Minneapolis, Baltimore, Philly, Portland, and Miami. And in Iowa – Cedar Rapids, Iowa city, Ames, Fort Dodge and Des Moines.  

Just who is Pyramid Oracle?

Pyramid Oracle represents the body of work that I am developing. It is constantly evolving.

pyramid oracle in gallery nyc  Pyramid Oracle in <em>Return</em>    a Surprise Show with New Works from London Opens Tonight at City Bird Gallery

Who are some of your influences?

Among the artists whose works have resonated the most with me through the years are: Gaia, SwoonMata Ruda, LNY and OverUnder.

What would you like folks to come away with after seeing your work? Have you a message to convey?

It is open to interpretation, while its primary purpose is to facilitate a means of reflection and illumination.

Pyramid Oracle Return  Pyramid Oracle in <em>Return</em>    a Surprise Show with New Works from London Opens Tonight at City Bird Gallery

Return opens this evening at 6pm at City Bird Gallery and remains on exhibit through Sunday. The gallery is located at 191 Henry Street on Manhattan’s Lower East Side.

Interview by City-as-School intern Diana Davidova with Lois Stavsky; photos 1-3 Lois Stavsky; 4 Diana Davidova

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This is the ninth post in an occasional series featuring the diverse range of artwork on NYC shutters:

Claw Money

claw money shutter les NYC Shutters – Part IX: Claw Money, Fumero, Daze, Iena Cruz, Plasma Slug, Madsteez, Armas Carino, Margot Bird and JR

Fumero

fumero art street shutter1 NYC Shutters – Part IX: Claw Money, Fumero, Daze, Iena Cruz, Plasma Slug, Madsteez, Armas Carino, Margot Bird and JR

Daze

daze graffiti shutter NYCjpg NYC Shutters – Part IX: Claw Money, Fumero, Daze, Iena Cruz, Plasma Slug, Madsteez, Armas Carino, Margot Bird and JR

Iena Cruz

Cruz street art williamsburg NYC NYC Shutters – Part IX: Claw Money, Fumero, Daze, Iena Cruz, Plasma Slug, Madsteez, Armas Carino, Margot Bird and JR

Plasma Slug

Plasma slugs graffiti shutter Bushwick NYC NYC Shutters – Part IX: Claw Money, Fumero, Daze, Iena Cruz, Plasma Slug, Madsteez, Armas Carino, Margot Bird and JR

Madsteez

Mark Paul Deren Madsteez street art nyc NYC Shutters – Part IX: Claw Money, Fumero, Daze, Iena Cruz, Plasma Slug, Madsteez, Armas Carino, Margot Bird and JR

Armas Carino

Armas carino street art nyc NYC Shutters – Part IX: Claw Money, Fumero, Daze, Iena Cruz, Plasma Slug, Madsteez, Armas Carino, Margot Bird and JR

Margot Bird

Margot bird NYC Shutters – Part IX: Claw Money, Fumero, Daze, Iena Cruz, Plasma Slug, Madsteez, Armas Carino, Margot Bird and JR

JR

JR Williamsburg NYC Shutters – Part IX: Claw Money, Fumero, Daze, Iena Cruz, Plasma Slug, Madsteez, Armas Carino, Margot Bird and JR

Photos: 1, 2, 4, 6, 7 & 9 Dani Reyes Mozeson; 3 Tara Murray; 5 & 8 Lois Stavsky

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In an eclectic range of visual styles and themes, music makes it way to NYC walls. Here  is a small sampling:

Zeso, close-up from huge mural in Bushwick

zeso close up Silent Music on NYC Streets: Zeso, Andre Trenier, Kingbee, Pose2, Chemis, Meres, Slone, See TF, Shiro, Manny Vega, Sonni and more

Andre Trenier, lead artist, in the Bronx

andre collaborative Silent Music on NYC Streets: Zeso, Andre Trenier, Kingbee, Pose2, Chemis, Meres, Slone, See TF, Shiro, Manny Vega, Sonni and more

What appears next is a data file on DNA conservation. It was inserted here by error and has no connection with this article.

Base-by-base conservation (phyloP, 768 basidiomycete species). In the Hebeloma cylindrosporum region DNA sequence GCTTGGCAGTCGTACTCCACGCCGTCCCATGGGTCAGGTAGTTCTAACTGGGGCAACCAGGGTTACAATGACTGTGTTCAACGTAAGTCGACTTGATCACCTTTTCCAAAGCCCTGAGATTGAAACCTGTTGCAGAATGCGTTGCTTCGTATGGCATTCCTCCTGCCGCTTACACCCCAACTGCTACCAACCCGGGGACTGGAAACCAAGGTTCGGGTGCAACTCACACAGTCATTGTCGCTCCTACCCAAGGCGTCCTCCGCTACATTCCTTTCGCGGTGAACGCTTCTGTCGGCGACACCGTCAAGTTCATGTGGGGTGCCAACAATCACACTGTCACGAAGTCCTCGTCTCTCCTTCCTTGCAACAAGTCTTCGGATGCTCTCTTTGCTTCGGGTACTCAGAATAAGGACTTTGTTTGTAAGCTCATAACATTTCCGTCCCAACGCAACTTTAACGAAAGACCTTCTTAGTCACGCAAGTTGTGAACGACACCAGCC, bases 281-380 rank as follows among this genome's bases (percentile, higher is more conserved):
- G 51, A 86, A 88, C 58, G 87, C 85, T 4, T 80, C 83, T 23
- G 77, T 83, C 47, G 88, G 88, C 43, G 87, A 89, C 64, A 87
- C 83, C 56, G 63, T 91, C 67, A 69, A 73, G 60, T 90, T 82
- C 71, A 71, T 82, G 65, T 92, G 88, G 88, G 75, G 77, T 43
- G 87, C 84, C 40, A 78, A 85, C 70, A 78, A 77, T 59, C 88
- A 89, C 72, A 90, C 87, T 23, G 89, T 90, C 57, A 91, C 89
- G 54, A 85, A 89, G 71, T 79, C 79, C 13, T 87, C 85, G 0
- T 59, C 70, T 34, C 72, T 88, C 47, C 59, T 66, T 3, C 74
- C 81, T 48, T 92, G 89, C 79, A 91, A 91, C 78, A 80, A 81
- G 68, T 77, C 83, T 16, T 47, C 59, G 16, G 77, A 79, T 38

Kingbee, Pose2 and Chemis in East Harlem

kingbee pose2 chemis harlem street art Silent Music on NYC Streets: Zeso, Andre Trenier, Kingbee, Pose2, Chemis, Meres, Slone, See TF, Shiro, Manny Vega, Sonni and more

MeresSloneSee TFShiroIZK and more in Bushwick

hip hop street art bk Silent Music on NYC Streets: Zeso, Andre Trenier, Kingbee, Pose2, Chemis, Meres, Slone, See TF, Shiro, Manny Vega, Sonni and more

Close-up

meres and slone street art nyc Silent Music on NYC Streets: Zeso, Andre Trenier, Kingbee, Pose2, Chemis, Meres, Slone, See TF, Shiro, Manny Vega, Sonni and more

Manny Vega in East Harlem

Manny Vega street art portraits NYC Silent Music on NYC Streets: Zeso, Andre Trenier, Kingbee, Pose2, Chemis, Meres, Slone, See TF, Shiro, Manny Vega, Sonni and more

Sonni in Bushwick

Sonni street art NYC  Silent Music on NYC Streets: Zeso, Andre Trenier, Kingbee, Pose2, Chemis, Meres, Slone, See TF, Shiro, Manny Vega, Sonni and more

Mike Brown on the Lower East Side

Mike Brown street art nyc Silent Music on NYC Streets: Zeso, Andre Trenier, Kingbee, Pose2, Chemis, Meres, Slone, See TF, Shiro, Manny Vega, Sonni and more

Unidentified artist in Bedford-Stuyvesant

unidentified bed stuy nyc Silent Music on NYC Streets: Zeso, Andre Trenier, Kingbee, Pose2, Chemis, Meres, Slone, See TF, Shiro, Manny Vega, Sonni and more

Photo credits: 1, 2, 5 – 9 Lois Stavsky; 3 Dani Reyes Mozeson; 4 Tara Murray

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After six weeks of polishing a five-foot–tall marble cube to perfection back in 1982, German sculptor Ewerdt Hilgemann rolled it down a steep slope. He liked what he saw, as its mangled, contorted forms represented “the ultimate beauty of creation.” And since 1985, Hilgemann has been forging sculptures using a unique vacuum process, which “implodes” geometric shapes causing the material to deform according to natural laws.

Ewerdt Hilgemann Habakuk sculpture NYC Ewerdt Hilgemanns Implosion Sculptures on Manhattans Park Avenue and at Jersey Citys Mana Contemporary

At once tough and sensuous, a series of Hilgemann’s seven stainless steel sculptures surfaced on the streets of our city this past summer. We were mesmerized! Opening tomorrow at Mana Contemporary is Panta Rhei, an exhibit featuring six of Hilgeman’s sculptures installed outside the Mana Glass Gallery and inside the building’s lobby.